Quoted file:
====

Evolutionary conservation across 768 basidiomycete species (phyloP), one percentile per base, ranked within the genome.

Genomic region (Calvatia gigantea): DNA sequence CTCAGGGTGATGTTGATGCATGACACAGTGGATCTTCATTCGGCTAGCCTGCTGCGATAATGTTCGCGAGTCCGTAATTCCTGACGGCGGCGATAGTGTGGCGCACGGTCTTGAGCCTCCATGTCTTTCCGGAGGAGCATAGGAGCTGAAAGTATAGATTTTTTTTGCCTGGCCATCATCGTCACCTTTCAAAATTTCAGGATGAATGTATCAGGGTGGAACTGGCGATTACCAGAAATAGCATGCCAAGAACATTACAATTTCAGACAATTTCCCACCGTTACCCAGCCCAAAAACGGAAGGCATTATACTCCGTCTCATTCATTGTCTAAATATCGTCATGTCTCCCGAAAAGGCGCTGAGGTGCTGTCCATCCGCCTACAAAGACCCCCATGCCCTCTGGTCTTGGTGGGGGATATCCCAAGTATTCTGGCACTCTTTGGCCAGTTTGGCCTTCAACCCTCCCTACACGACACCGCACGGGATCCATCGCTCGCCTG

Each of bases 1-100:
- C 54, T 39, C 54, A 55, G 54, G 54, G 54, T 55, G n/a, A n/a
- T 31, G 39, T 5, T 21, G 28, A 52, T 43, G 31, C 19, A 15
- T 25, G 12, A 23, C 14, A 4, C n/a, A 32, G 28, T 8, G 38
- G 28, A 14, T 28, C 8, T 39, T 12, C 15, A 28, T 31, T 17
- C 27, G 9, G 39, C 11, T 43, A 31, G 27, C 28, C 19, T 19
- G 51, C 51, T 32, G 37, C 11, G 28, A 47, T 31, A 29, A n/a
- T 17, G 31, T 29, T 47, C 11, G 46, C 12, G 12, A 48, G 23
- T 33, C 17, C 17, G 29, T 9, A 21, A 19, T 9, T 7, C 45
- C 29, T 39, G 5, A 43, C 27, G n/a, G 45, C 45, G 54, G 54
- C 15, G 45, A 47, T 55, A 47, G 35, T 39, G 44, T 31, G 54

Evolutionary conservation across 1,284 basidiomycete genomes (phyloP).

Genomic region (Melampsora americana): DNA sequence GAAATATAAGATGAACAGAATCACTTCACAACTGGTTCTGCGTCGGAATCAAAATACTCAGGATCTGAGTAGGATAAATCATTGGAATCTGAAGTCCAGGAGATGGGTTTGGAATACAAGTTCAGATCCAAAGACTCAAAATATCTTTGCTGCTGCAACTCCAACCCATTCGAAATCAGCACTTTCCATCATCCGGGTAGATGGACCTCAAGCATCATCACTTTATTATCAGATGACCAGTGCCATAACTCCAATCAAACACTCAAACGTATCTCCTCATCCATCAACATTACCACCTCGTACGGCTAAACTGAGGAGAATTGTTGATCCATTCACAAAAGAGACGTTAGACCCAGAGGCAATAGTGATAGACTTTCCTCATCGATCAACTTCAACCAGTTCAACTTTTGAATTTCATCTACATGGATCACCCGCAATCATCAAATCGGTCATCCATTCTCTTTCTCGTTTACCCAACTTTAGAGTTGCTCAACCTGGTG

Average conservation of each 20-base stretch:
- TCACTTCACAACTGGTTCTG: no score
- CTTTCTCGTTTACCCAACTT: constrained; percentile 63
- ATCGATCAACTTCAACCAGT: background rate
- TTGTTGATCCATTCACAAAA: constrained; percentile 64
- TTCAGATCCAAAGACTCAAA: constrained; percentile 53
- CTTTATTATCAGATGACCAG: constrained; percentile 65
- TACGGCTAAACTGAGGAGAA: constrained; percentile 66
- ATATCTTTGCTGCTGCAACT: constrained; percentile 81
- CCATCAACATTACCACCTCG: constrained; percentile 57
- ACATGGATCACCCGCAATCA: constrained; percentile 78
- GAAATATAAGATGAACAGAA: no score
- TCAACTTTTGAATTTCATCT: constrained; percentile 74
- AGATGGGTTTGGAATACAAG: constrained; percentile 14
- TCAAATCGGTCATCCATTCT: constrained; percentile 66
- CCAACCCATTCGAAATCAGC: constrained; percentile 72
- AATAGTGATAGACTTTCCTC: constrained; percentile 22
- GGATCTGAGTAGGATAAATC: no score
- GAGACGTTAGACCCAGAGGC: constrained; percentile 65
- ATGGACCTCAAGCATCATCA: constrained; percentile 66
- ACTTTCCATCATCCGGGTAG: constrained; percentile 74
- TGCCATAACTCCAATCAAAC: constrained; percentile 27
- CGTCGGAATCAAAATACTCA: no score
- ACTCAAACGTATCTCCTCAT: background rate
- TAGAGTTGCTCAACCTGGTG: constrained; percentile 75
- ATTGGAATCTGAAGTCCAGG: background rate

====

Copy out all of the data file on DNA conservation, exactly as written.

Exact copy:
Evolutionary conservation across 768 basidiomycete species (phyloP), one percentile per base, ranked within the genome.

Genomic region (Calvatia gigantea): DNA sequence CTCAGGGTGATGTTGATGCATGACACAGTGGATCTTCATTCGGCTAGCCTGCTGCGATAATGTTCGCGAGTCCGTAATTCCTGACGGCGGCGATAGTGTGGCGCACGGTCTTGAGCCTCCATGTCTTTCCGGAGGAGCATAGGAGCTGAAAGTATAGATTTTTTTTGCCTGGCCATCATCGTCACCTTTCAAAATTTCAGGATGAATGTATCAGGGTGGAACTGGCGATTACCAGAAATAGCATGCCAAGAACATTACAATTTCAGACAATTTCCCACCGTTACCCAGCCCAAAAACGGAAGGCATTATACTCCGTCTCATTCATTGTCTAAATATCGTCATGTCTCCCGAAAAGGCGCTGAGGTGCTGTCCATCCGCCTACAAAGACCCCCATGCCCTCTGGTCTTGGTGGGGGATATCCCAAGTATTCTGGCACTCTTTGGCCAGTTTGGCCTTCAACCCTCCCTACACGACACCGCACGGGATCCATCGCTCGCCTG

Each of bases 1-100:
- C 54, T 39, C 54, A 55, G 54, G 54, G 54, T 55, G n/a, A n/a
- T 31, G 39, T 5, T 21, G 28, A 52, T 43, G 31, C 19, A 15
- T 25, G 12, A 23, C 14, A 4, C n/a, A 32, G 28, T 8, G 38
- G 28, A 14, T 28, C 8, T 39, T 12, C 15, A 28, T 31, T 17
- C 27, G 9, G 39, C 11, T 43, A 31, G 27, C 28, C 19, T 19
- G 51, C 51, T 32, G 37, C 11, G 28, A 47, T 31, A 29, A n/a
- T 17, G 31, T 29, T 47, C 11, G 46, C 12, G 12, A 48, G 23
- T 33, C 17, C 17, G 29, T 9, A 21, A 19, T 9, T 7, C 45
- C 29, T 39, G 5, A 43, C 27, G n/a, G 45, C 45, G 54, G 54
- C 15, G 45, A 47, T 55, A 47, G 35, T 39, G 44, T 31, G 54

Evolutionary conservation across 1,284 basidiomycete genomes (phyloP).

Genomic region (Melampsora americana): DNA sequence GAAATATAAGATGAACAGAATCACTTCACAACTGGTTCTGCGTCGGAATCAAAATACTCAGGATCTGAGTAGGATAAATCATTGGAATCTGAAGTCCAGGAGATGGGTTTGGAATACAAGTTCAGATCCAAAGACTCAAAATATCTTTGCTGCTGCAACTCCAACCCATTCGAAATCAGCACTTTCCATCATCCGGGTAGATGGACCTCAAGCATCATCACTTTATTATCAGATGACCAGTGCCATAACTCCAATCAAACACTCAAACGTATCTCCTCATCCATCAACATTACCACCTCGTACGGCTAAACTGAGGAGAATTGTTGATCCATTCACAAAAGAGACGTTAGACCCAGAGGCAATAGTGATAGACTTTCCTCATCGATCAACTTCAACCAGTTCAACTTTTGAATTTCATCTACATGGATCACCCGCAATCATCAAATCGGTCATCCATTCTCTTTCTCGTTTACCCAACTTTAGAGTTGCTCAACCTGGTG

Average conservation of each 20-base stretch:
- TCACTTCACAACTGGTTCTG: no score
- CTTTCTCGTTTACCCAACTT: constrained; percentile 63
- ATCGATCAACTTCAACCAGT: background rate
- TTGTTGATCCATTCACAAAA: constrained; percentile 64
- TTCAGATCCAAAGACTCAAA: constrained; percentile 53
- CTTTATTATCAGATGACCAG: constrained; percentile 65
- TACGGCTAAACTGAGGAGAA: constrained; percentile 66
- ATATCTTTGCTGCTGCAACT: constrained; percentile 81
- CCATCAACATTACCACCTCG: constrained; percentile 57
- ACATGGATCACCCGCAATCA: constrained; percentile 78
- GAAATATAAGATGAACAGAA: no score
- TCAACTTTTGAATTTCATCT: constrained; percentile 74
- AGATGGGTTTGGAATACAAG: constrained; percentile 14
- TCAAATCGGTCATCCATTCT: constrained; percentile 66
- CCAACCCATTCGAAATCAGC: constrained; percentile 72
- AATAGTGATAGACTTTCCTC: constrained; percentile 22
- GGATCTGAGTAGGATAAATC: no score
- GAGACGTTAGACCCAGAGGC: constrained; percentile 65
- ATGGACCTCAAGCATCATCA: constrained; percentile 66
- ACTTTCCATCATCCGGGTAG: constrained; percentile 74
- TGCCATAACTCCAATCAAAC: constrained; percentile 27
- CGTCGGAATCAAAATACTCA: no score
- ACTCAAACGTATCTCCTCAT: background rate
- TAGAGTTGCTCAACCTGGTG: constrained; percentile 75
- ATTGGAATCTGAAGTCCAGG: background rate